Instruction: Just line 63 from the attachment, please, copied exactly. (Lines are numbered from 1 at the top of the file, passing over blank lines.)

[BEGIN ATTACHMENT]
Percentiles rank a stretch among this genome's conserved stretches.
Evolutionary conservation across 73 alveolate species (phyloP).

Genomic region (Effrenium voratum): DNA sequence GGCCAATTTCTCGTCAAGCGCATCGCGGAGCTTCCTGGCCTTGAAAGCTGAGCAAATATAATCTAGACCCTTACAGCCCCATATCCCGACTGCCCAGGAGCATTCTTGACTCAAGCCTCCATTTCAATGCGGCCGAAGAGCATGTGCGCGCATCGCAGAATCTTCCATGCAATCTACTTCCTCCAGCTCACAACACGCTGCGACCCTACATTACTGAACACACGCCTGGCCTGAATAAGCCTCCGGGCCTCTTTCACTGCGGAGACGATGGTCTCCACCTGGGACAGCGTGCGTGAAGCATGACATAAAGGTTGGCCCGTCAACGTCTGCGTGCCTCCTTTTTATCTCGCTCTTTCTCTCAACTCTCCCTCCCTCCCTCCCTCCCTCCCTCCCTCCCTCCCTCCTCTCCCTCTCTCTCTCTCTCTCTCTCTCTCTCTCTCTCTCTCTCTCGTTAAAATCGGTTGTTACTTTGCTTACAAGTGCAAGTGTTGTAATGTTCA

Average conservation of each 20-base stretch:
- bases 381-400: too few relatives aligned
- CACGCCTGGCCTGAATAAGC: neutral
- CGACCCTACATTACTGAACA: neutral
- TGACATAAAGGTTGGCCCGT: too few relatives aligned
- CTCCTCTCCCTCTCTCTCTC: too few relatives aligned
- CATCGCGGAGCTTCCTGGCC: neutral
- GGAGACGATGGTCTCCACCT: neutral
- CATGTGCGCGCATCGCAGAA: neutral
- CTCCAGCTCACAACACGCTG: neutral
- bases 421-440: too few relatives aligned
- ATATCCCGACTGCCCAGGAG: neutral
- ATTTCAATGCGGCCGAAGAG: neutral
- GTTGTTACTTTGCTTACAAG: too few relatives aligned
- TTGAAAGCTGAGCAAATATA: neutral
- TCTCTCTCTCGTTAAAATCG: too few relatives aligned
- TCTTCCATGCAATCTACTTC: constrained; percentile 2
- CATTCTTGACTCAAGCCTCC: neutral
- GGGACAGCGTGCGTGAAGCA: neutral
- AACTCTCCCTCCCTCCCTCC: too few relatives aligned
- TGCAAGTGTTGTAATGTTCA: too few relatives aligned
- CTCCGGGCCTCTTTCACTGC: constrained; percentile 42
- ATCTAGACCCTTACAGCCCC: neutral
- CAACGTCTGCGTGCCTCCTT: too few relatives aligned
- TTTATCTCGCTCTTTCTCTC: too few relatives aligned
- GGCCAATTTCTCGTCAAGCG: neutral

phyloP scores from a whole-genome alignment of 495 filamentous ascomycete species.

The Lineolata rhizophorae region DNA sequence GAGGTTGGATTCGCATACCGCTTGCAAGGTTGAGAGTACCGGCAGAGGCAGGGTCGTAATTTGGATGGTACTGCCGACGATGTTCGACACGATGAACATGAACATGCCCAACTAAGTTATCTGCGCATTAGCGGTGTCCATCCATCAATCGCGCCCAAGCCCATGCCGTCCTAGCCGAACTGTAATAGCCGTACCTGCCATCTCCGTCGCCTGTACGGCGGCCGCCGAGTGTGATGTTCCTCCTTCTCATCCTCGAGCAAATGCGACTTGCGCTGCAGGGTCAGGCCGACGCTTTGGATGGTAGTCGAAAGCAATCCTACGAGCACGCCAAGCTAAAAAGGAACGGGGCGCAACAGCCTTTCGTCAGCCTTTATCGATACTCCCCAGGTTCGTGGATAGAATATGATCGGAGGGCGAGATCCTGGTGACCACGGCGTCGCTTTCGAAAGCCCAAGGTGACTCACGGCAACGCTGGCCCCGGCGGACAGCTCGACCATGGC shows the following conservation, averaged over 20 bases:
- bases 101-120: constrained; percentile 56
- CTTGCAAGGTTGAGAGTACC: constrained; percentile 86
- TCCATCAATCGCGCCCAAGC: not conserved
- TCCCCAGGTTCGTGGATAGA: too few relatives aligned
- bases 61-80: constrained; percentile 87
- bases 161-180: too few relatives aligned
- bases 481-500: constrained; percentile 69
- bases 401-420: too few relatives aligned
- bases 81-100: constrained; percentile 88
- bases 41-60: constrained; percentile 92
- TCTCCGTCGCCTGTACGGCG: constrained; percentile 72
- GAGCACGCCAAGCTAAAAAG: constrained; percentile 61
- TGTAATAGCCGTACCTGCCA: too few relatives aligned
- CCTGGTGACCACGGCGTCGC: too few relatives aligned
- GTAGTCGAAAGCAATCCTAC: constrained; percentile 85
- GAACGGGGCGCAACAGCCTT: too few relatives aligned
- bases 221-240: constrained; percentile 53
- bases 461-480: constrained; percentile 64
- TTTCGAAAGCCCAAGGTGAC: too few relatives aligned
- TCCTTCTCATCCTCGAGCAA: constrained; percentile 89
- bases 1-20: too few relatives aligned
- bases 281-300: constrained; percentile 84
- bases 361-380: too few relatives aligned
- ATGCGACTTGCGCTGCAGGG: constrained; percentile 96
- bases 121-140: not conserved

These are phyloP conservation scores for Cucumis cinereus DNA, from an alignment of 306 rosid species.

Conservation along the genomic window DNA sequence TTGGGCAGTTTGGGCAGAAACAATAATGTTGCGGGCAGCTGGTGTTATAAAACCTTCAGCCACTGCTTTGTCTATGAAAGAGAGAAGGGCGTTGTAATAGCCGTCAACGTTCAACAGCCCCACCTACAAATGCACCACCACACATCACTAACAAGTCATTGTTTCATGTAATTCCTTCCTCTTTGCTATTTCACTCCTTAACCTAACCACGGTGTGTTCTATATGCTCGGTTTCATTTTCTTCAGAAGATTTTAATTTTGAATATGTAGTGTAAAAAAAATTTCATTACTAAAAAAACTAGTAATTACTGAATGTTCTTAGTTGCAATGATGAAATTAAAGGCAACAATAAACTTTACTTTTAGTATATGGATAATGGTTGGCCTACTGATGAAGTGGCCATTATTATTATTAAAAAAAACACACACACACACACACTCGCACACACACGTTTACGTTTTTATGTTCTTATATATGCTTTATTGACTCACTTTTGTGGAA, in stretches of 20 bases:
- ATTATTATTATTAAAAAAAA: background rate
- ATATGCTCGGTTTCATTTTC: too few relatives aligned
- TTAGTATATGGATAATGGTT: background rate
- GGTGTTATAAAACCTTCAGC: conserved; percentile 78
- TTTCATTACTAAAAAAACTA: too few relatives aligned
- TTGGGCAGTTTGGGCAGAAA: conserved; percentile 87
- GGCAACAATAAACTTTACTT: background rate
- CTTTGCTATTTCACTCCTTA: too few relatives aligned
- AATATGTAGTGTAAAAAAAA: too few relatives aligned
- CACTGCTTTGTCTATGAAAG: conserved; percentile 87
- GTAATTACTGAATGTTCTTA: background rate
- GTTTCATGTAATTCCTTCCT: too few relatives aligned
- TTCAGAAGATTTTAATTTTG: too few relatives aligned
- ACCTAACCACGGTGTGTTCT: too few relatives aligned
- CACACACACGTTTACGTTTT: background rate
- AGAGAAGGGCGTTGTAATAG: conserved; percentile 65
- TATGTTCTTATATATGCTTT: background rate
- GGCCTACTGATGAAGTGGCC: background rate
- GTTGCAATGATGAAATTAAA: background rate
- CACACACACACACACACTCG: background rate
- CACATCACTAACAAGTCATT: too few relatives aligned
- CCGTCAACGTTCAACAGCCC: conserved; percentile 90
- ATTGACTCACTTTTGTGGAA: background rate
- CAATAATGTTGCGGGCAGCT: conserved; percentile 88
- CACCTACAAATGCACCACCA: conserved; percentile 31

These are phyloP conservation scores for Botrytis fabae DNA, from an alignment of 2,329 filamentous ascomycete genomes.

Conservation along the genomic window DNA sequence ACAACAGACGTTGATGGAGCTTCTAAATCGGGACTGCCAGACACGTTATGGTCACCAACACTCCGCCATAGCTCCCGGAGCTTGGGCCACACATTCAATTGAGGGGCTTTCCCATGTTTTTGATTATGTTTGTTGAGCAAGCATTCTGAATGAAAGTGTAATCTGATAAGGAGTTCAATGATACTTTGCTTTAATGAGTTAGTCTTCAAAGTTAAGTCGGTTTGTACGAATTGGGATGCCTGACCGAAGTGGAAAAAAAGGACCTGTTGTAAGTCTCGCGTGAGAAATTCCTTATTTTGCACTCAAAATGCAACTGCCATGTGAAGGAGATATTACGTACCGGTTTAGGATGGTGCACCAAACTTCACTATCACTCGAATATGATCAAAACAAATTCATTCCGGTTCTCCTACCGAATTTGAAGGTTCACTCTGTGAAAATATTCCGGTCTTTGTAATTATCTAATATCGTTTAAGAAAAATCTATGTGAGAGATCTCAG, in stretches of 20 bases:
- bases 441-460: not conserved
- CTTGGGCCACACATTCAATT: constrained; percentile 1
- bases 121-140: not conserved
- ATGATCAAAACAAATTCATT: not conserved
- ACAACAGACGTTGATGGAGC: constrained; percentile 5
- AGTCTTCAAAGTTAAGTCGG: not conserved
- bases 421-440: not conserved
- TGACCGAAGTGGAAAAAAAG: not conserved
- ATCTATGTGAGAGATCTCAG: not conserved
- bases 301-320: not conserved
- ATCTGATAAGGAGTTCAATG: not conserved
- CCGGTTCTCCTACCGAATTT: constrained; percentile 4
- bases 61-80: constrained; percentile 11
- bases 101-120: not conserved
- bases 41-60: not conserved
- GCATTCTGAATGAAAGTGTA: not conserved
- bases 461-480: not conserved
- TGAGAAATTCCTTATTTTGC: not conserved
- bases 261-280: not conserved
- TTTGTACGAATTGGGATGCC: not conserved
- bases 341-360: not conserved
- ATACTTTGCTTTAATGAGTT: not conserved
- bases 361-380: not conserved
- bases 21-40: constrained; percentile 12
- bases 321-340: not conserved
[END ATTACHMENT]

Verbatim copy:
- TTTCATTACTAAAAAAACTA: too few relatives aligned